On Gedwin Street he was as confident as a strung out junky could be. Roy scored a five-pound bag. He couldn’t be bothered to go to the toilets again so he cranked up in an alley. ‘Not fuckin bad.’ He went back and got two more ten-pound bags.
Back in his hovel, with nowhere else to go, under a combination of gear, Valium and tiredness, Roy rolled himself inside a creosote-stained blanket and passed out.
When the grey light of dawn forced Roy’s eyes open, he rolled out of the blanket and dug into his pockets. He had the two tens and a half-used five-pound bag left. When he shot up the rest of the five-pound bag it didn't seem so good. It was probably cut. Everything was cut. Life was cut. He looked round the room. He had nothing. Not even a cup.
He crept downstairs and listened at the door of his fellow junkies. ‘Martin? You awake?'
A gaunt yellow face peered around the door. Jaundice was a junky’s nightmare. Hepatitis B was a killer. ‘Never mind.' Roy went back up and slammed the door behind him. He dropped onto the creosote mattress that looked like it was covered in shit. He felt like shit. He remembered Marie. And what about Eric? Would she tell him? Fuck! With Eddy on his case too, that was all he needed. Desperate for a reality adjustment, Roy went back down and knocked on the hepatitis door.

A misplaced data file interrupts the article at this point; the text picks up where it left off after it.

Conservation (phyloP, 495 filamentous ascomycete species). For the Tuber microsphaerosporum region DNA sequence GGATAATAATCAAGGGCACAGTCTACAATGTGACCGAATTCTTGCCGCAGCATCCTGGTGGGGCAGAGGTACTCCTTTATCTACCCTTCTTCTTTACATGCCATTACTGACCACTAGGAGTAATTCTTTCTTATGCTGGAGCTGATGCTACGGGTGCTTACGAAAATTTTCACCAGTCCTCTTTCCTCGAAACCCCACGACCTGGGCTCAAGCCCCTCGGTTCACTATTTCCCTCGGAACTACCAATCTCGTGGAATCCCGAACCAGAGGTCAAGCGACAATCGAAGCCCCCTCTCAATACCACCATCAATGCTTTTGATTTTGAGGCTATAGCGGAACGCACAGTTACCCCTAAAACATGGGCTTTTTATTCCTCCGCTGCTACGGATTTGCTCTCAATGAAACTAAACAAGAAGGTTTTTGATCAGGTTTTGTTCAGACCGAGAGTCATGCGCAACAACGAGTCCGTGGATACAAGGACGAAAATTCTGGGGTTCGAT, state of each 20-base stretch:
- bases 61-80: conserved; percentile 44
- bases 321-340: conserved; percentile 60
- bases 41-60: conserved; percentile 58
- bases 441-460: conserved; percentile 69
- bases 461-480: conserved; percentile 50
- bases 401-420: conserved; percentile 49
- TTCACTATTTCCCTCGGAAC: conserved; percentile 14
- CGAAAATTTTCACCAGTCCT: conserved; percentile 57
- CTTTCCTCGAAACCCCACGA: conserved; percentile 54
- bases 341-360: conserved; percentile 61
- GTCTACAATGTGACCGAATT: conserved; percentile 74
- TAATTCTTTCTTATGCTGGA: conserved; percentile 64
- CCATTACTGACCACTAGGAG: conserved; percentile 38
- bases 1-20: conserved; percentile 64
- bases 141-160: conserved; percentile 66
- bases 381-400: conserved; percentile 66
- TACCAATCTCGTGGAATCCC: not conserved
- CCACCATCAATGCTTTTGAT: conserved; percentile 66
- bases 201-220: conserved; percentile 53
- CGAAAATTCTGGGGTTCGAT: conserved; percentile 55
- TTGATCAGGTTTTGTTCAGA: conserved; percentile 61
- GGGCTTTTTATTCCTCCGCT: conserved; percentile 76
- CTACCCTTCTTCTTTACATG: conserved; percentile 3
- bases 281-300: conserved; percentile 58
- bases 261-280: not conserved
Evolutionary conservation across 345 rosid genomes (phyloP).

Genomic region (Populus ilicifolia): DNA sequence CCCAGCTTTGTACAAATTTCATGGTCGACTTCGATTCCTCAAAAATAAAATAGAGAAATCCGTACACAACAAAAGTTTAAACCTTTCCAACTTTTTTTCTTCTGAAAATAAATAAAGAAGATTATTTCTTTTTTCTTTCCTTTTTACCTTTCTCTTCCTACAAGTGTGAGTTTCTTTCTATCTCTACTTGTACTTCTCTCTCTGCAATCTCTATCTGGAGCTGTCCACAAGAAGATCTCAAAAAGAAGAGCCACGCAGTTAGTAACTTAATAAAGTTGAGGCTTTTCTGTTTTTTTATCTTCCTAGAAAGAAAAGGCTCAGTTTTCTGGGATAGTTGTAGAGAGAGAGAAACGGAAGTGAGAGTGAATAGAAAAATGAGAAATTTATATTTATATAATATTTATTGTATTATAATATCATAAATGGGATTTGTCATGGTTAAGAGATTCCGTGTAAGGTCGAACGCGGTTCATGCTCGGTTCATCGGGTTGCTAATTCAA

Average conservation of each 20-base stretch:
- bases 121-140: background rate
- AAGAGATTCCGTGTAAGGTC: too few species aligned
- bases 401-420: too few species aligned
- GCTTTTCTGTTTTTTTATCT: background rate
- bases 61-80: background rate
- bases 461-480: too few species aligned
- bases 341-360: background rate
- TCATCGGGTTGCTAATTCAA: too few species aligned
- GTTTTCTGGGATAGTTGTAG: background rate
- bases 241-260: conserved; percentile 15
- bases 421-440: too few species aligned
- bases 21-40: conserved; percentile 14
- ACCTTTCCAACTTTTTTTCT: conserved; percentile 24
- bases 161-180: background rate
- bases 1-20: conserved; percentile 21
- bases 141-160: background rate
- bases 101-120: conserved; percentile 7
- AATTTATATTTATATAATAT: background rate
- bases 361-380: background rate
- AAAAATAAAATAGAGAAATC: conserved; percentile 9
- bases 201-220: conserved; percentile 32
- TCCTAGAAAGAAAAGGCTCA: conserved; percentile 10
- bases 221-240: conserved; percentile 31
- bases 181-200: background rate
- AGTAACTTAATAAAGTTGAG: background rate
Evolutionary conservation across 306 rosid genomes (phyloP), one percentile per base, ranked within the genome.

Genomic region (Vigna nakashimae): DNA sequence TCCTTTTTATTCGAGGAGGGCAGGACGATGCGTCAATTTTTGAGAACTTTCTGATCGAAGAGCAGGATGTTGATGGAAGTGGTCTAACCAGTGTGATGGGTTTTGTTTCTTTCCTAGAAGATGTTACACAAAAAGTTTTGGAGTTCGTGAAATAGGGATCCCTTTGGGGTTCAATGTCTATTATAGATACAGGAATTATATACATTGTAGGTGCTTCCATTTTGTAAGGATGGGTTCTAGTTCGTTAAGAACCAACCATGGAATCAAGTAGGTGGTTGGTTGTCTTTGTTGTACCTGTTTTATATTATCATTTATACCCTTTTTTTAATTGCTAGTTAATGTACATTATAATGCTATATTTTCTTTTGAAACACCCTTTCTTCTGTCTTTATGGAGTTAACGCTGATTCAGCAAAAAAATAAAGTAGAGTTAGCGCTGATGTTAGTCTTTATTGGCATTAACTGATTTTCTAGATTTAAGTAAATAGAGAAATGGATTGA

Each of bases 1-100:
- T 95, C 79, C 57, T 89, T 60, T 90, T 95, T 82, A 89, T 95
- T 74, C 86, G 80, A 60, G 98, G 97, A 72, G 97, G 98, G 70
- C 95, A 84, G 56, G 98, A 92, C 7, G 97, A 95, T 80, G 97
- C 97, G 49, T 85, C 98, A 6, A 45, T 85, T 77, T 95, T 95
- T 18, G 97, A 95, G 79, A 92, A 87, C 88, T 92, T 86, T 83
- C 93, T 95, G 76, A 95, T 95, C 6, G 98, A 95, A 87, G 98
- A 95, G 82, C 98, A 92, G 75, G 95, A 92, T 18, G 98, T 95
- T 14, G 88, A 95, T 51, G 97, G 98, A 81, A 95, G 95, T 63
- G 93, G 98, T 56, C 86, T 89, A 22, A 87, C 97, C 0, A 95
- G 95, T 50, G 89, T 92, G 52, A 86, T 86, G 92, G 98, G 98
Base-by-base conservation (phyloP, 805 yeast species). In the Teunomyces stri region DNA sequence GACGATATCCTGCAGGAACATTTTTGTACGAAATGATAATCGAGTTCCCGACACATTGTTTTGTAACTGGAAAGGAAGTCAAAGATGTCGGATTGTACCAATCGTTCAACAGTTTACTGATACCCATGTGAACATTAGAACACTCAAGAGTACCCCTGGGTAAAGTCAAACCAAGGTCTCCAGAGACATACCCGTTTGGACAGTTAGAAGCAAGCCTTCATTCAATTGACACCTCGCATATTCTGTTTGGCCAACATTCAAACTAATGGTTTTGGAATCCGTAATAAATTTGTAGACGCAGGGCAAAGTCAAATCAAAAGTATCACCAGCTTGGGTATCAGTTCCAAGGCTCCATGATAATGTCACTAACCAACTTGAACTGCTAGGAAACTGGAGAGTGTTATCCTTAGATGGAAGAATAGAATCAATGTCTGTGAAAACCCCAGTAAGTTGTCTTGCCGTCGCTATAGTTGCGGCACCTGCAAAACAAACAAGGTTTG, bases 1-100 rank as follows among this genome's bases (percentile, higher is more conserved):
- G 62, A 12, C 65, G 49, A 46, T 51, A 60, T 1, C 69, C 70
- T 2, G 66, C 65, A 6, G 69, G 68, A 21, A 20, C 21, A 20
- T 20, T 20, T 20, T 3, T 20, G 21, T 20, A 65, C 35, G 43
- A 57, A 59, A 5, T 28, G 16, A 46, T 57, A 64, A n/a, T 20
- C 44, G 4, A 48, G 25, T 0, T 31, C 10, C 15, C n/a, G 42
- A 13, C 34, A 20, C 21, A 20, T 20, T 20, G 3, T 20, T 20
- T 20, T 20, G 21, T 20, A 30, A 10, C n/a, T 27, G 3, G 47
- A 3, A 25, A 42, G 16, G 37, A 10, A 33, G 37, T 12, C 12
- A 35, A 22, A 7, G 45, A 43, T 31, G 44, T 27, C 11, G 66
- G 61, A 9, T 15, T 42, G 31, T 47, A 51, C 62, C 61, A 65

‘Got any gear, Martin?'
Roy knew still had time to get to Judd’s. Marie wouldn't have told Eric yet. She was probably still asleep. ‘Fuck it.’
He got there just in time and climbed into the back of the van.
‘You look fuckin ill,' Murph said.
Roy looked at Murph. Then he looked at the other hopeless life forms. Due to lack of funds, the mid-week booze lull had arrived, hung in the air like a dark cloud. Last weekend, a fading memory, the next one a glimmer on the horizon. Roy's old man was a drinker and that was just the way it went. He looked at the back of Eric's head. What if he knows? What if they all knew? ‘Paranoia was a side effect of ongoing and intense drug use.’ He'd read that somewhere, buy reassured himself. There's no way they know. No fucking way. He had plenty of gear anyway, so it didn't matter. It did. But it didn't.
When they arrived at the job, Roy went to the alcove and cranked up. Then he pushed the broom around for a while. Plumes of grey dust flew into the air.
‘You should sprinkle water on that.'
Roy turned. ‘Murph?'
‘Throw water on it. It stops the dust rising.’
‘I like dust.'
‘Got any gear?' Murph came closer. ‘I know you got some.'
Roy, holding himself up with the broom, wondered if Eric was using Murph to suss him out?
‘Can ya get some or not?' Murph said.
‘Maybe.' Roy looked at Murph's tattoos, long greasy hair, and obligatory earrings. He asked Murph how long he’d been using.
‘Too fuckin long! Get us twenty quid's worth will ya?' Murph shoved four five-pound notes in Roy's hand. ‘Can ya get it tonight?'